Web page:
Aboriginal Legal Service honours the legacy of founding member Hal Wootten

MEDIA RELEASE

Friday 30 July 2021, 10:00 am

 

The Aboriginal Legal Service NSW/ACT says Emeritus Professor Hal Wootten AC QC will be fondly remembered for his insight, compassion, and his great legacy in helping to establish the country’s first Aboriginal legal service.

Prof Wootten passed away on Tuesday 27 July at the age of 98. He was a co-founder of the Aboriginal Legal Service (ALS) in Redfern in 1970, serving as its first President until he stood down to join the Supreme Court bench in 1973. He continued to strongly support the ALS until his death.

The Redfern ALS was the first Aboriginal legal service in the country, soon to be followed by others in each state and territory. It broke new ground as Australia’s first free community legal service of any kind.

Prof Wootten also founded the University of New South Wales law school in 1971 and served as a commissioner on the Royal Commission into Aboriginal Deaths in Custody in the late 1980s to early 1990s.

 

Quote from Mark Davies, ALS Director:

“The Aboriginal Legal Service began with a group of young Aboriginal activists with a strong hunger for justice. Thankfully, Hal Wootten shared that hunger. He used his legal connections and considerable skills to open up resources and opportunities for the Aboriginal justice movement. The fact that Aboriginal Legal Services now operate across Australia is part of that ongoing legacy.”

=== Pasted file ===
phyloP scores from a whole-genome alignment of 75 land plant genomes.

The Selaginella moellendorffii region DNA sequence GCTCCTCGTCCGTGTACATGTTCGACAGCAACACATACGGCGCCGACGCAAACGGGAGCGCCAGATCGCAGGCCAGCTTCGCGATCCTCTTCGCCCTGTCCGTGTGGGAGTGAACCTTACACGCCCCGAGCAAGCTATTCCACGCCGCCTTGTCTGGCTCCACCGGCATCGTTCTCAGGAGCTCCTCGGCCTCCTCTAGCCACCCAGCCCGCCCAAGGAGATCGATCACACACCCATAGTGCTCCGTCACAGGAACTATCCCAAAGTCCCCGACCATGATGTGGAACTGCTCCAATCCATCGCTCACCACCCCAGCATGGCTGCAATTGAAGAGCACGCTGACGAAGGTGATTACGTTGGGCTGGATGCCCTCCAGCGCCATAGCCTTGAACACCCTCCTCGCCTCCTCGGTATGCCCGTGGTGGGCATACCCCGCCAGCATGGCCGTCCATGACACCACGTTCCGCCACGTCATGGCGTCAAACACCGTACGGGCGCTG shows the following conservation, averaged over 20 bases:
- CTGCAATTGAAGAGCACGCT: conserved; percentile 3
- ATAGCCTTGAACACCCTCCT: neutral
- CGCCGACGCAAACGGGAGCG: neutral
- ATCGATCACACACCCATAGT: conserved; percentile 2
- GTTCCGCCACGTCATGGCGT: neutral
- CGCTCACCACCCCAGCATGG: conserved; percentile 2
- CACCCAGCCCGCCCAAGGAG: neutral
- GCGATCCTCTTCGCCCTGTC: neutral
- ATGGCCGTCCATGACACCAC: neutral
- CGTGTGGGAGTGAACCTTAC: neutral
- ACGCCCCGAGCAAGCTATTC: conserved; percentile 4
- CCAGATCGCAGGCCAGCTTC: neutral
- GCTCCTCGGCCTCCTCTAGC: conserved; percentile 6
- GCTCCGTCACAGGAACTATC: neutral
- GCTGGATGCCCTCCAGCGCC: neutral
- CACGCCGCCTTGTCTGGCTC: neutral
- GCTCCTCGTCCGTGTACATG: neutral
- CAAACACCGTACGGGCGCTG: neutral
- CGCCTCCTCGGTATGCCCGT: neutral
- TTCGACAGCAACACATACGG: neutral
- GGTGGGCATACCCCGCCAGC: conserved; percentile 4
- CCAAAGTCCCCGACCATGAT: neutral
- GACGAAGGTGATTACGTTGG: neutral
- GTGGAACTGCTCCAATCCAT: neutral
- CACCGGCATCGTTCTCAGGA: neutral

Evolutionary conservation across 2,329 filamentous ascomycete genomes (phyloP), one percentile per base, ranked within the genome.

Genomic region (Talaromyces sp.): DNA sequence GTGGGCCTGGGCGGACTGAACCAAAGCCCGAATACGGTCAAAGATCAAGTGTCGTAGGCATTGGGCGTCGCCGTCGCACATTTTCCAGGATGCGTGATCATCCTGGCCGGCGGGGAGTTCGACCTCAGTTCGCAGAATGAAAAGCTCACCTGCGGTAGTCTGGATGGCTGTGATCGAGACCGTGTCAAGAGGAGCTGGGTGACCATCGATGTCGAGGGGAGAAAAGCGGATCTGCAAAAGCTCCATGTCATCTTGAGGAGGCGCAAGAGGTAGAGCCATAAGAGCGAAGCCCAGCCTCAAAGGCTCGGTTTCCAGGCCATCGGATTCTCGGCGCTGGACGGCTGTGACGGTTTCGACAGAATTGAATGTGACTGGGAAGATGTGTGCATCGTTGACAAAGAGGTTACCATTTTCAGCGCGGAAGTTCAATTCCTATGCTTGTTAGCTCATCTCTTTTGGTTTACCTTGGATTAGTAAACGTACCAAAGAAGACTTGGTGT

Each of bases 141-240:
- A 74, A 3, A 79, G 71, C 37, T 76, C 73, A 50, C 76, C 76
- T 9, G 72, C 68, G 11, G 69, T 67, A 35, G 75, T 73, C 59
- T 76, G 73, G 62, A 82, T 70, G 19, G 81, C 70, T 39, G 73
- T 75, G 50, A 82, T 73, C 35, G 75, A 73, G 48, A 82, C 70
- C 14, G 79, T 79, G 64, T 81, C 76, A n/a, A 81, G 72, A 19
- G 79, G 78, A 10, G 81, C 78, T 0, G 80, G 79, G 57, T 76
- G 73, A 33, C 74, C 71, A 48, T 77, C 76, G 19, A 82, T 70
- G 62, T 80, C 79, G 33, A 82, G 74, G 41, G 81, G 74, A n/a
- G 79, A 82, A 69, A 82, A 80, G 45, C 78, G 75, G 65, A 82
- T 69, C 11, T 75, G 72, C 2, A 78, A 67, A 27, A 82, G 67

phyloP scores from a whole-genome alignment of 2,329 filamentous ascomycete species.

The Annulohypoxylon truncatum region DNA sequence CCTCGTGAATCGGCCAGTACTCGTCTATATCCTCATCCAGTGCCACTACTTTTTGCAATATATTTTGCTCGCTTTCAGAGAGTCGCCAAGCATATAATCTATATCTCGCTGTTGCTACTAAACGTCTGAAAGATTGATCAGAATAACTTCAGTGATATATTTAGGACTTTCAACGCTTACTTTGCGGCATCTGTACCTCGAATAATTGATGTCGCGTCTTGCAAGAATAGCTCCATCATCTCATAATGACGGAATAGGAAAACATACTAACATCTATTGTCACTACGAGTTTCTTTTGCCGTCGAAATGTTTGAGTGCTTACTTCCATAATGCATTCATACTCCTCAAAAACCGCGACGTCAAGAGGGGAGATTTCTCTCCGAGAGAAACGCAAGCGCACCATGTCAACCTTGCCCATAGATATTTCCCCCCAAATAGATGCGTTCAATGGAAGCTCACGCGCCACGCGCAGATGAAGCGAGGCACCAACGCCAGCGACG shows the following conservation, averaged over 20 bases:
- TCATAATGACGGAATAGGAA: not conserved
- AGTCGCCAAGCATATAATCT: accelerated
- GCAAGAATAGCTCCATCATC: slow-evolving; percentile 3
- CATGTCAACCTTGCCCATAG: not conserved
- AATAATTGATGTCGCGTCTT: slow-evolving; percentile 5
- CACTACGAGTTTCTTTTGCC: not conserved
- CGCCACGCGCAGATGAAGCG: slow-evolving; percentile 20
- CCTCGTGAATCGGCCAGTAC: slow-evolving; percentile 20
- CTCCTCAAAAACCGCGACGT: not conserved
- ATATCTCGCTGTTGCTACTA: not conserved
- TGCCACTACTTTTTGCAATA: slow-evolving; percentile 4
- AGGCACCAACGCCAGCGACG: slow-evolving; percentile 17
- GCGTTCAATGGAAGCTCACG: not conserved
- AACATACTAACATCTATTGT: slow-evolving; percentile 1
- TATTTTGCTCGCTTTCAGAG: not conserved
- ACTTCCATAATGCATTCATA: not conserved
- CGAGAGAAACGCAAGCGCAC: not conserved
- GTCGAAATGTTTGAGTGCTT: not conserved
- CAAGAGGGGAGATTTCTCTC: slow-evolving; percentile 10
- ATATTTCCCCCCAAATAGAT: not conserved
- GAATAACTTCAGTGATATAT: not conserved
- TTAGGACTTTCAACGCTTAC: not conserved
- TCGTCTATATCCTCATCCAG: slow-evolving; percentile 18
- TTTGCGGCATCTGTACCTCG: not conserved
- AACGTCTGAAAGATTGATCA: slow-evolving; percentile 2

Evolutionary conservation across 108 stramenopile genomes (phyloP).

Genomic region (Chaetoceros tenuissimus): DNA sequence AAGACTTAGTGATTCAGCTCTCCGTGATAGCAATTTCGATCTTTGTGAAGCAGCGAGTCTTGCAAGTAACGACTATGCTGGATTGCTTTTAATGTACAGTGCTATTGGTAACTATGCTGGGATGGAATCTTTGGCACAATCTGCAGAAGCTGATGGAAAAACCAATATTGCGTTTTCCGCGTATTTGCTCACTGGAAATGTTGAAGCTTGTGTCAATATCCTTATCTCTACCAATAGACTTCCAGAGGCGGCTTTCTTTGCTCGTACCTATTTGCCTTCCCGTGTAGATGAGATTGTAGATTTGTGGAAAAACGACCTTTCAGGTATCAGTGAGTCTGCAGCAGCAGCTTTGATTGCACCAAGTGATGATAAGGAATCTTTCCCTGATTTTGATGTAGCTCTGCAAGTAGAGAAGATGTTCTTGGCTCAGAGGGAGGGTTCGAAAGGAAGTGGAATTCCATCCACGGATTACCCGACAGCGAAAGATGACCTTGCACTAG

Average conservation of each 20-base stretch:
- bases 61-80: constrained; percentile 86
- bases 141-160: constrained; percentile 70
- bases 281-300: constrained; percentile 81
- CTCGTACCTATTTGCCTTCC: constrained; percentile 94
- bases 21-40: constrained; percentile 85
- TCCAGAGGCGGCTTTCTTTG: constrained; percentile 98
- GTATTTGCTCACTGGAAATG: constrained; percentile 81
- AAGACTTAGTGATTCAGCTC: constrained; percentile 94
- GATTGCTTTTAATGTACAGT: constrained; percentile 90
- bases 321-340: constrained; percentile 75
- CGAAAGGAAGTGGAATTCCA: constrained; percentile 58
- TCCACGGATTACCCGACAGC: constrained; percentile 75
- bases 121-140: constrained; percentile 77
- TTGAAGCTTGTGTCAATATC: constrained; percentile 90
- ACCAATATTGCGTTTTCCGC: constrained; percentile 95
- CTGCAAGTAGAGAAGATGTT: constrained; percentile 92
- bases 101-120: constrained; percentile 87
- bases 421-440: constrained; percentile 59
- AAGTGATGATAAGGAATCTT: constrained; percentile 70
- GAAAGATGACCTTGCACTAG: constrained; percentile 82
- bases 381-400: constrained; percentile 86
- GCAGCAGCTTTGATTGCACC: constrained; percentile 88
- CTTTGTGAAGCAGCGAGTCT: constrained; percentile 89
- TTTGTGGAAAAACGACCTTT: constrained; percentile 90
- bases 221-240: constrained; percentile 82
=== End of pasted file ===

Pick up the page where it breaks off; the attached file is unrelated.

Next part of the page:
Quote from Gary Williams, one of the original Redfern activists who founded the ALS:

“Hal was full of energy. He certainly made it his mission to make sure that the ALS got off the ground and that we had a political arm as well as the arm that provided legal services. He put the law faculty at UNSW at the ready, getting the legal fraternity behind the ALS.”

 

Quote from John McKenzie, NSW Legal Services Commissioner, former Chief Legal Officer at the ALS (1983-1986 and 2006-2015), and Principal Solicitor on the Royal Commission into Deaths in Custody:

“The two proudest achievements of Hal’s life were the establishment of the law faculty at UNSW and being part of the establishment of the Aboriginal Legal Service. He said that many, many times throughout his life – they were the two things that meant the most to him.

“Though he was physically frail towards the end of his life, he was razor-sharp in his mind as always. I was still learning from the great man.”

 

ENDS

 

Media contact: [email protected] / 0427 346 017

 

Media are welcome to publish the below photo with attribution to the Aboriginal Legal Service NSW/ACT (please email the address above to request a copy of the high-resolution image):

Left to right: Felix Orcullo, Antionette House, John McKenzie, Hal Wootten, Peter Stapleton, Gordon Briscoe, Gerry Moore, Gary Oliver and Steve O'Connor at the ALS’ 40th anniversary celebrations in 2010.

 

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